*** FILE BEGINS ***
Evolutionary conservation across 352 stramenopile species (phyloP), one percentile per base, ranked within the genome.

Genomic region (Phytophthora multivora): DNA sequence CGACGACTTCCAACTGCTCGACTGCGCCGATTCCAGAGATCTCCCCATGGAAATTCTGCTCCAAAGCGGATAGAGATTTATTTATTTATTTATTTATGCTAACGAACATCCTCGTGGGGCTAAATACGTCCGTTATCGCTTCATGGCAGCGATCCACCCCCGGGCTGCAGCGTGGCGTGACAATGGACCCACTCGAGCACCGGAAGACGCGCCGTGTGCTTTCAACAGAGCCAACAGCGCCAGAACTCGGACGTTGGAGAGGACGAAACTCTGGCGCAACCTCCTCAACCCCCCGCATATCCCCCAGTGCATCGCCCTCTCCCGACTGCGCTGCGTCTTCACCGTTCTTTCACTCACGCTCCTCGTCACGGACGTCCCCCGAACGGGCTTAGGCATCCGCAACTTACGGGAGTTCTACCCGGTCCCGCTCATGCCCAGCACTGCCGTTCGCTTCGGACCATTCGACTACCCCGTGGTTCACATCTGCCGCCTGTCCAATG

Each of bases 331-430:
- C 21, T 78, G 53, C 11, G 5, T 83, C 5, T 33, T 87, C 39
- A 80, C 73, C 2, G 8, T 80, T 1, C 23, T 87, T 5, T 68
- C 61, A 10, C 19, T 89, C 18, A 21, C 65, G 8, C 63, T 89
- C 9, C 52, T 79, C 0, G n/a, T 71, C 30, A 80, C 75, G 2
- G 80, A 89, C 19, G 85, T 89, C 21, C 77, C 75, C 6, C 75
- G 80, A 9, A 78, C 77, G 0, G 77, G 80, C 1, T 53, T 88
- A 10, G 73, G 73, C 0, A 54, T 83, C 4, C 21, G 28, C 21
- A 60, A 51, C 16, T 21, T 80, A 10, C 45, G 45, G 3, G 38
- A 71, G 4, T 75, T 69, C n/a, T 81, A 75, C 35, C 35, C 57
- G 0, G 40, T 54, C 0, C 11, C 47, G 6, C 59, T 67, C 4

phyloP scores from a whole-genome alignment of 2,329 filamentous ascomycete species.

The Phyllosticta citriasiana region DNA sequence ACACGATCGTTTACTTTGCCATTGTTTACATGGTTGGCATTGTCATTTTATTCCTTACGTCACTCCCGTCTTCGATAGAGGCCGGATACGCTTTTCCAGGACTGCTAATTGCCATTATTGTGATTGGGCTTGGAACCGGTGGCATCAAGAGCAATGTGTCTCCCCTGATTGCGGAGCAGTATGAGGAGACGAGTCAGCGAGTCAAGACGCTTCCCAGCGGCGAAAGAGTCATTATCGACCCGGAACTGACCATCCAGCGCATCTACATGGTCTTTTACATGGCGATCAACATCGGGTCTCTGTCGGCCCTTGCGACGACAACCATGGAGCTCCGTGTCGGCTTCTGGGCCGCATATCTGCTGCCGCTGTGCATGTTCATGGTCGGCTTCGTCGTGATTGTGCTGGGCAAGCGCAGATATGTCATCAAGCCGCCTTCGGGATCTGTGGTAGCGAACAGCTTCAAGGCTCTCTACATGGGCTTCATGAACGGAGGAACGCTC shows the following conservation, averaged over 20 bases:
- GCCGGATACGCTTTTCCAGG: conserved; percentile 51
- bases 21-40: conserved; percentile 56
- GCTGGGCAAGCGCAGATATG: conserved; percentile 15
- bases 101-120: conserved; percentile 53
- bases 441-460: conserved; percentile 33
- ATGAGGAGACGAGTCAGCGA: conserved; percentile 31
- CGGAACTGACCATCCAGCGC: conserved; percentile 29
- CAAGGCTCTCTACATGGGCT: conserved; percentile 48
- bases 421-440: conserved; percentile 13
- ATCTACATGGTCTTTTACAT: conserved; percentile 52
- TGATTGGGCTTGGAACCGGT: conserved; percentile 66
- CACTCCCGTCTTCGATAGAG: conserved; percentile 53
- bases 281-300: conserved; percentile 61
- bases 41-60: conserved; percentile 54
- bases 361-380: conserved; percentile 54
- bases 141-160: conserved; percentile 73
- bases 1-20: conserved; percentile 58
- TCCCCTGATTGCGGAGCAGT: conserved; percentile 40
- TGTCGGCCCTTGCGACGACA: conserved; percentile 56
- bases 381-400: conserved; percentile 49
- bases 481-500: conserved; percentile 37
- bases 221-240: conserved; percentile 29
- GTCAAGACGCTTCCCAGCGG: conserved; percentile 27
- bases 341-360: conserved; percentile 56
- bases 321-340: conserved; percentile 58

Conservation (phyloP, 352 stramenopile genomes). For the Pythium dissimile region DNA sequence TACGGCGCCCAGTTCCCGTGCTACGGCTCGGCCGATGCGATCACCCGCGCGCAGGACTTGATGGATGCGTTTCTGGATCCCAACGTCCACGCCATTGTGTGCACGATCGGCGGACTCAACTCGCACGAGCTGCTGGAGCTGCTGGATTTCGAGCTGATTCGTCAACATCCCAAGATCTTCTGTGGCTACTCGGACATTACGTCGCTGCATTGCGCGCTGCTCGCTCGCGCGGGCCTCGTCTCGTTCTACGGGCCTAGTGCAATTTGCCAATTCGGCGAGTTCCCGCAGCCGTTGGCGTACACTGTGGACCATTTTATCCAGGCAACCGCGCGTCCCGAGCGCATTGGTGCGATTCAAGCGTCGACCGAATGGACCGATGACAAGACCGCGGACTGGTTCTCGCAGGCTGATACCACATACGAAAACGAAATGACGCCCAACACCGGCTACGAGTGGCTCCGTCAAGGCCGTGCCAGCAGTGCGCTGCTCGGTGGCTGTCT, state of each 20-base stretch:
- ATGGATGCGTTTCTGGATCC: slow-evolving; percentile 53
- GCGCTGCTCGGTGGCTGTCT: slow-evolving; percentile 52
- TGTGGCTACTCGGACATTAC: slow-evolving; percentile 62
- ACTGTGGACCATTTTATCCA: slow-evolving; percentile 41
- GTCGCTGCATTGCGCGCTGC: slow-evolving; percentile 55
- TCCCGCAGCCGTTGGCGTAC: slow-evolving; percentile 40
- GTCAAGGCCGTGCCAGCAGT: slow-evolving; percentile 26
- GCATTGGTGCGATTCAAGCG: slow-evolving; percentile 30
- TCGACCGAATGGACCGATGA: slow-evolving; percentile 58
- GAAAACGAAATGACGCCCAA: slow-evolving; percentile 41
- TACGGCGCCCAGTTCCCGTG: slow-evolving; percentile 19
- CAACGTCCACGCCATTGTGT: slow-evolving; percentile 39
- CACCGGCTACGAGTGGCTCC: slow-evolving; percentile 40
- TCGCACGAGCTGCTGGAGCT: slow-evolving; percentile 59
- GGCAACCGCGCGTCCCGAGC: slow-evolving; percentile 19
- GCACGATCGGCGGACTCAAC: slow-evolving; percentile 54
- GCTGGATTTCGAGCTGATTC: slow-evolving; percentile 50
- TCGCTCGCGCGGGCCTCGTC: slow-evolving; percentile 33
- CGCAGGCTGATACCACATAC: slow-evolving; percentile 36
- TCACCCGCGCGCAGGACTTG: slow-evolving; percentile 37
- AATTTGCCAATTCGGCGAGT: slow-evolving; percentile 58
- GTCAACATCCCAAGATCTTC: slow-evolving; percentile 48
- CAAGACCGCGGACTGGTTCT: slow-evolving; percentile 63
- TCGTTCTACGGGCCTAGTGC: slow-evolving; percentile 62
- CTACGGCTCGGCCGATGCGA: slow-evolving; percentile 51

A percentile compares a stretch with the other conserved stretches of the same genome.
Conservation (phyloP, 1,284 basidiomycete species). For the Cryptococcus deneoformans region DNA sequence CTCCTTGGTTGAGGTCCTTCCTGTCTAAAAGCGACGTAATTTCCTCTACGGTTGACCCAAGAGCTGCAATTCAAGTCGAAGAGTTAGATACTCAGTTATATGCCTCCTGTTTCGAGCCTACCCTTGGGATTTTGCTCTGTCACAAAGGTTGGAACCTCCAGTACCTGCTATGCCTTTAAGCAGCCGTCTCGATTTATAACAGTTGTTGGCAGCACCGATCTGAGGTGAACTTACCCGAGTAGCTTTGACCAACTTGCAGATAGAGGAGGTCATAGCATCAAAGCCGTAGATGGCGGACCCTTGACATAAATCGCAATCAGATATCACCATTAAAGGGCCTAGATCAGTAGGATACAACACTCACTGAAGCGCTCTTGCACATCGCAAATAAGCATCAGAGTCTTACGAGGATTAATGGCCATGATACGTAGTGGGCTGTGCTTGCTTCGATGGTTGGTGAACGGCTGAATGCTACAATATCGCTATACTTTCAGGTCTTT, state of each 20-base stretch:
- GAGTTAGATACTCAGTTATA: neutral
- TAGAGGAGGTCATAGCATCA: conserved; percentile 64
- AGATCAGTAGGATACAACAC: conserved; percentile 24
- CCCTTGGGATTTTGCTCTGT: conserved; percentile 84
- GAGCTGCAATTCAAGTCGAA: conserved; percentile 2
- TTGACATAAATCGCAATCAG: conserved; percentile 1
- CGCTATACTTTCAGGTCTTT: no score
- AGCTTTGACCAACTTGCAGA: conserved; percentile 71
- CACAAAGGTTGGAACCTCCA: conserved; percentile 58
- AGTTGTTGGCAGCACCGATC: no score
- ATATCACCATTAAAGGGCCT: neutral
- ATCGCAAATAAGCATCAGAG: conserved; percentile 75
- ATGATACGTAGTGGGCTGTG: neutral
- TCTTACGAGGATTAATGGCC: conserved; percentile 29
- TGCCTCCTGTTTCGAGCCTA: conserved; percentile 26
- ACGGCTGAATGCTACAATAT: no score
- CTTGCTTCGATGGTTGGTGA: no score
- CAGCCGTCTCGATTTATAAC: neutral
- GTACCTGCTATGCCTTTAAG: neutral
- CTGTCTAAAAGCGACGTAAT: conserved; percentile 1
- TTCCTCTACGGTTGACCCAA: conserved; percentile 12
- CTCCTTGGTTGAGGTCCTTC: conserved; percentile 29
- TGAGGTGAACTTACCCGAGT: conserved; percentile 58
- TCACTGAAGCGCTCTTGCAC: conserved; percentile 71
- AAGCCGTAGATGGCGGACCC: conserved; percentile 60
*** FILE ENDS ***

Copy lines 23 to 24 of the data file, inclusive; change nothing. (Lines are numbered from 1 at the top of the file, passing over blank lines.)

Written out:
- CAAGGCTCTCTACATGGGCT: conserved; percentile 48
- bases 421-440: conserved; percentile 13